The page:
Saturday, February 16, 2008

The Bard as nosy neighbor

William Shakespeare, arguably the greatest English writer of all time, is notorious for having brilliantly concealed his true identity. Almost none of his spoken words are recorded, so it is thrilling, and also revealing, to brush through Charles Nicholl's expert reconstruction of the one time that the Bard's words were actually reported.

In 1909, Charles William Wallace, an associate English professor at the University of Nebraska, and his wife discovered the Bellot-Mountjoy papers. This was a set of 26 depositions made before the Court of Requests in Westminster at the beginning of the 17th century. One of those depositions was signed by "William Shakespeare of Stratford-upon-Avon."

Before the world came to appreciate his talent, the 40-something Shakespeare had lodged at the Mountjoy residence on the corner of Silver and Monkwell streets in London "in and around" 1604.

Not that he had to lodge with others, unlike impecunious members of his profession who were forced to (Nicholl cites Ben Johnson and Matthew Roydon in this club). Shakespeare, on the other hand, owned an apartment in town. Yet, he chose to stay at the Mountjoys' — on the first floor, as Nicholl speculates, with reason.

The Mountjoys, Christopher and Marie, were French Protestant immigrants who had arrived in London in 1582. Christopher was a skilled "maker of decorative headgear for ladies" but a lousy family man. He had numerous "amorous accomplices or victims."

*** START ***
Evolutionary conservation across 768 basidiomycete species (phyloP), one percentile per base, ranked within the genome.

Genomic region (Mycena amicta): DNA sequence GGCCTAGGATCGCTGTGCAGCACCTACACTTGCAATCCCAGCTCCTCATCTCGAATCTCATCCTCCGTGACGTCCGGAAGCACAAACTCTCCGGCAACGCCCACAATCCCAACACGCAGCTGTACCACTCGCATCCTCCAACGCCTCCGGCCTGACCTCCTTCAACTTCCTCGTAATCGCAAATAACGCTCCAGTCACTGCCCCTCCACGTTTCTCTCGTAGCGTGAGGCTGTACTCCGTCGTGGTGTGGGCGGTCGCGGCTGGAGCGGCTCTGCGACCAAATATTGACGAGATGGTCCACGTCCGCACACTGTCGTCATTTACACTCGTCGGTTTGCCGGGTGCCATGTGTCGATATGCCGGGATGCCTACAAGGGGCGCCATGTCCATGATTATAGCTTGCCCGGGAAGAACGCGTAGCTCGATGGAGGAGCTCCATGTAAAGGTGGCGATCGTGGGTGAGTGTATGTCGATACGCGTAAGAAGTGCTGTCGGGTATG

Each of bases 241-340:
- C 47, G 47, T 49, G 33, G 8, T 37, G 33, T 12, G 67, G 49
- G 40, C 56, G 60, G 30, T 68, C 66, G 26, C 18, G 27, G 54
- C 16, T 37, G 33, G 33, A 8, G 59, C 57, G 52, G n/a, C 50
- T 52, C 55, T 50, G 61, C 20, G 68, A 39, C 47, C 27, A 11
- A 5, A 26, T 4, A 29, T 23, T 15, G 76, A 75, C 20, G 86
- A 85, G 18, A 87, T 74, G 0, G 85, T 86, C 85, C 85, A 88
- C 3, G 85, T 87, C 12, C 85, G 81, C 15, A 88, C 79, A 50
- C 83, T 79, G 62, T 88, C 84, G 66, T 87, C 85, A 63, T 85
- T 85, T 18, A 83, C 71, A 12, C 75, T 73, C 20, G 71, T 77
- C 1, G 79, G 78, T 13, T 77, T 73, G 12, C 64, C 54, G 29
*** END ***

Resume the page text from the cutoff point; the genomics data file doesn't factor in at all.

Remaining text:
But even by his rather loose moral standards, what he did at the time of his daughter Mary's wedding in 1604 to Stephen Bellott was unexpected. Stephen, a hardworking apprentice of Christopher's, had been given Mary's hand in the hope of a suitable dowry, which Christopher eventually refused to pay. Shakespeare had a role to play both in assuring a wary Stephen of the solidness of Christopher's promise, and in giving evidence when that promise turned out to be hollow.

Eight years after he was married to Mary, Stephen filed a lawsuit in the Court of Requests. Thus, in 1612, Shakespeare was called to give evidence.

By itself, the testimony does not amount to much, but Nicholl's excitement is justified. Apart from its being the only signed spoken statement by Shakespeare, the deposition makes us see him "not from the viewpoint of literary greatness" but from a "marvelously banal" perch.

From here, Nicholl takes us into Shakespeare's life on Silver Street, the squalid underworld of medieval London. Taverns that double as brothels, cantankerous pimps, ambitious prostitutes, famed quacks — it's all here. For a writer who built a career by delving into the dark recesses of the mind, such a milieu must have been very rewarding.

All's Well That Ends Well, one of Shakespeare's most famous plays, concerns "a Frenchman being pressed into marriage." Any surprise that it was, by all accounts, written during his time at Silver Street?

Another witness at the Bellot-Mountjoy trial was George Wilkins, playwright and pimp, who has been long suspected of being the original writer of Pericles, Prince of Tyre, credited to Shakespeare. At any rate, Shakespeare and Wilkins collaborated, and Nicholl brings Wilkins to life as a classic low-life character of the time, dissolute and intriguing.

So, what was Shakespeare's testimony? And how did it affect the judgment? For that, you'd have to dip into this atmospheric evocation of a slice in the life of "the gent upstairs."

3 comments:

A said...
This comment has been removed by the author.
A said...

Terrific writing, sir! Damn impressive!
-Arunimma

Vikram Johri said...

Finally! Thank you, thank you.

Uhm, uhm, I rest my case.